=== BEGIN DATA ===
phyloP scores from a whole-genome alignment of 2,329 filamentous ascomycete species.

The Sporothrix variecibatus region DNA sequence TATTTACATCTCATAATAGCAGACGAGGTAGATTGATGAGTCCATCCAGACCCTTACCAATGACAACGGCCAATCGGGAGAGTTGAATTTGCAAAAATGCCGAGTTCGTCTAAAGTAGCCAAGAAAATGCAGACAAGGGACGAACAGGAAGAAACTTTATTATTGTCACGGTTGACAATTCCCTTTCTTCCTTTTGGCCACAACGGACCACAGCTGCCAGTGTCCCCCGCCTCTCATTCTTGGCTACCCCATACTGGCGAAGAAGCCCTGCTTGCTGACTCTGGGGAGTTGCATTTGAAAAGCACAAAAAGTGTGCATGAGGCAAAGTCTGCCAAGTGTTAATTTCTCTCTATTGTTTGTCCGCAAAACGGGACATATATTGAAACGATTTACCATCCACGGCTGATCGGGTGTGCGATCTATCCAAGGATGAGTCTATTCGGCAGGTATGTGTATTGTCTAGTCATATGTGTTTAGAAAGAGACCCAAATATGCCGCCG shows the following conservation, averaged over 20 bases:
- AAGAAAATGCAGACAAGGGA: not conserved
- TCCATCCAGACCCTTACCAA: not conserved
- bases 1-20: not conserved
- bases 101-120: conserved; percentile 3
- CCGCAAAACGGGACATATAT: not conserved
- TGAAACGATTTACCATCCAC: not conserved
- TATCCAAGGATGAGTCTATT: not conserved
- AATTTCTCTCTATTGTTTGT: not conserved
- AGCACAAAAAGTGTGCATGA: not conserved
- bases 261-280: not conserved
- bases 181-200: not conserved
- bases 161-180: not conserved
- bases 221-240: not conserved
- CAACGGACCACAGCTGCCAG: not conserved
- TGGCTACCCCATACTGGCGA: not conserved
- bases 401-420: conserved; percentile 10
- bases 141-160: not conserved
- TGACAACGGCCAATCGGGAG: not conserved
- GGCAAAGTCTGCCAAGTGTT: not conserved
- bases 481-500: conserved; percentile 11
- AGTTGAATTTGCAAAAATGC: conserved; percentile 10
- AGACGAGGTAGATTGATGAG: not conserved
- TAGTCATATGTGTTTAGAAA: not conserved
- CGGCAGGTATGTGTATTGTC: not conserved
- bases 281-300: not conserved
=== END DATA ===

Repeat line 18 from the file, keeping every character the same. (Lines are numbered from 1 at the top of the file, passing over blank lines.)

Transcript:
- bases 401-420: conserved; percentile 10